Home > Easter > Sermon Holy Easter Day 2013 Mark 16:1-8

Sermon Holy Easter Day 2013 Mark 16:1-8

empty tomb iconHoly Easter Day

St. Peter Lutheran Church

St. Mark 16:1-8

March 31, 2013

Jesu juva.


Alleluia!  Christ is risen!  He is risen indeed!  Alleluia!

Dear Christians: Grace and peace to you from God our Father and the Lord Jesus Christ.

When I was a child being raised in the Lutheran Church I felt like I was close to God.  Maybe some of you had the same experience.  It’s not that I was innocent.  But I believed that Jesus died on the cross for my sins.  I believed that He rose from the dead.  It was not an effort to believe this.  I just did.  And I had peace, even though not everything in my life was perfect.

It seemed impossible that I would ever doubt that Jesus was my Savior and that He had risen from the dead.  When I was a child, falling away from Jesus was not something I thought about because it seemed utterly impossible.  I just could not imagine my faith in Christ failing.

I imagine at one time it must have seemed impossible, unthinkable, that there would come a day when nearly everyone in America didn’t put on a spring dress or a suit and go with the family to church on Easter.  It was hard to imagine Christianity (or at least cultural Christianity) being anything other than a success in the United States.

When I got older the certainty of my childhood no longer seemed desirable and no longer seemed possible.  I doubted things that I never thought that I would.  I no longer was a child, and it seemed like Christianity was easy answers for people who would accept easy answers.  I dabbled with other religions and other philosophies.  And this was intoxicating because it meant that I was the judge.  I would determine on my own what was true.  A side benefit of this was not having to observe all the moral requirements of Christianity—not having to be humble, or forgiving, or chaste.

But then the day came when I needed to be rescued from myself.  Actually that is every day.  But a day came when I really knew that I needed to be saved from myself.  And then I found myself helpless, hanging on the edge of the cliff of hopelessness by my fingernails.  What I never doubted as a child, I couldn’t stop doubting.  Really, God turned the entire Nile River into blood?  Really, when Jesus died dead people came out of the tombs and showed themselves to people?  Really, Jesus rose from the dead and ascended into heaven?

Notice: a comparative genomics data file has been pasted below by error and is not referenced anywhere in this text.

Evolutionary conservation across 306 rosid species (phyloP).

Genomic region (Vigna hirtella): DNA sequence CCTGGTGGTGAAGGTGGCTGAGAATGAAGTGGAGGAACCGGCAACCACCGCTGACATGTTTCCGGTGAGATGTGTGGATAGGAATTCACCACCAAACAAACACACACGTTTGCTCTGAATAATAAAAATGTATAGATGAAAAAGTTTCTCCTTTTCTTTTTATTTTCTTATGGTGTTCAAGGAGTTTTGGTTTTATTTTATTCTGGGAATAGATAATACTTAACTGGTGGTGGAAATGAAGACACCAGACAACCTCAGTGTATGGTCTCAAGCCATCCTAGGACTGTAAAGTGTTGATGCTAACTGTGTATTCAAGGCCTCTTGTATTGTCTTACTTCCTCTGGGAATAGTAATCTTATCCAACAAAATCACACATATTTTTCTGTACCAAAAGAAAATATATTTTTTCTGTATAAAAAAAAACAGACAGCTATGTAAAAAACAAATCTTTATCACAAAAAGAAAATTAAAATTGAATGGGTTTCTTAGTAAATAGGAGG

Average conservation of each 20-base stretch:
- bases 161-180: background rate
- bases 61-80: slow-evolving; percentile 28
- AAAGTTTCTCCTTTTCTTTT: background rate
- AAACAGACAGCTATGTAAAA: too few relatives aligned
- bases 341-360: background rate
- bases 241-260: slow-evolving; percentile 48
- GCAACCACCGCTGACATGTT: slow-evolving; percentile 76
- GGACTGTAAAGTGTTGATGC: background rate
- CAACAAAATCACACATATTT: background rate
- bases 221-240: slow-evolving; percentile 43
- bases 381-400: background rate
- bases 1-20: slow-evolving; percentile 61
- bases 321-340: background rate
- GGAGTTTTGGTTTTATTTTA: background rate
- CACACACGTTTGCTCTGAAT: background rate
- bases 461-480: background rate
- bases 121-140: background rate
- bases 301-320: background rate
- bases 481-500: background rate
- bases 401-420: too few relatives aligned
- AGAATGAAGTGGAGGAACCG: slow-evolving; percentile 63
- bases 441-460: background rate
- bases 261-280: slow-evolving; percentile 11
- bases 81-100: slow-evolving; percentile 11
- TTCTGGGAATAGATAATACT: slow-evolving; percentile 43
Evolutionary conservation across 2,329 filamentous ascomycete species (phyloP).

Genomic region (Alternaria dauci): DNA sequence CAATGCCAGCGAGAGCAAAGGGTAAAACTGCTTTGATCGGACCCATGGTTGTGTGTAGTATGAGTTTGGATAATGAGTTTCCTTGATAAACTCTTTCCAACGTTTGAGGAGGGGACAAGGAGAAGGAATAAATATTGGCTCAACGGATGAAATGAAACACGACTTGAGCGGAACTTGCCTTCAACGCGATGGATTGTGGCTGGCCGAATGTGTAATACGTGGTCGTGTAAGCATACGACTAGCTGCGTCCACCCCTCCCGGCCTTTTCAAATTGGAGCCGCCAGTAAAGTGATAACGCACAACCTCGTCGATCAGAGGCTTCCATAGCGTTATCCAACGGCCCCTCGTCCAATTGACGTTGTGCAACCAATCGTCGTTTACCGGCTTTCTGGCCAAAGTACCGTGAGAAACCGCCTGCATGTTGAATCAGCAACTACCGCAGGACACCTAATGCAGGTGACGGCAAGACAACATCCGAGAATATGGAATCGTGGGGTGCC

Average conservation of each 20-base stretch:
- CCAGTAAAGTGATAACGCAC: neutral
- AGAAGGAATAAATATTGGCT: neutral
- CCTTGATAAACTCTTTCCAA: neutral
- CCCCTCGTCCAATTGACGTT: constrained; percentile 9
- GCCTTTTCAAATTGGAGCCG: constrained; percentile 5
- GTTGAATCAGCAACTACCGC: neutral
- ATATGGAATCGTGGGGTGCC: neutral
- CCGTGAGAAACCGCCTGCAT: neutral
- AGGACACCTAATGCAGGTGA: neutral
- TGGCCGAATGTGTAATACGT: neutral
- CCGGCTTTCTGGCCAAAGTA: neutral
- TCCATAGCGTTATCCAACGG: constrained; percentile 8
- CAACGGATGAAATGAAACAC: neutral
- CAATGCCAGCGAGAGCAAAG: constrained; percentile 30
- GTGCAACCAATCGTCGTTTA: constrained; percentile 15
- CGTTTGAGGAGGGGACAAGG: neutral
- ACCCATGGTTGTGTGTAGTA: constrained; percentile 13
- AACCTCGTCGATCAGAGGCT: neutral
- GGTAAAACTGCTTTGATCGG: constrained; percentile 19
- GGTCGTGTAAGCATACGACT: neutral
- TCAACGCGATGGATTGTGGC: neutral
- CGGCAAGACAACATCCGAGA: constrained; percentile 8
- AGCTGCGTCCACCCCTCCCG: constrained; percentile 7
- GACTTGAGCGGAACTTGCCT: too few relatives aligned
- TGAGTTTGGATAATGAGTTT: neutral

My faith, my conscience, and my life were bruised and torn and broken.  When I stopped doubting what the Scripture said happened in history, I started doubting whether the promises of God applied to me.  Whether I was forgiven my sins and would not be cast out by Jesus on the last day.

I did not have a victorious faith.  I was like the body of Jesus that Joseph buried—torn, humiliated, past hope.

My inner life was like that.  Outwardly I didn’t have a mark on my body.  I was like the young man in St. Mark’s account of the passion.  When Jesus was arrested they tried to arrest this man too, but the young man left everything behind to save his own life.  When they grabbed his garment he left it behind and ran away naked.  His body had no scars or bruises, but it was covered with shame and sin.

On the day after the Sabbath where the Passover was prepared, the women who would have been the equivalent of the Ladies’ Aid or the Altar Guild among Jesus’ followers went out to finish embalming His body.

Surely they were just as depressed and in shock as the apostles.  But what were they going to do?  There was a job to do.  The Lord still needed a proper burial.  So they went out to do their job with the spices of myrrh, cinnamon, calamus, and cassia in their noses.  Sweet smells that were meant to cover the stench of death that they expected to meet.  They were not talking about spiritual things, just practicalities.  “Who will roll away the stone?”  Who will help us just get through this?  Isn’t that how we talk, often, about our lives, about the Church?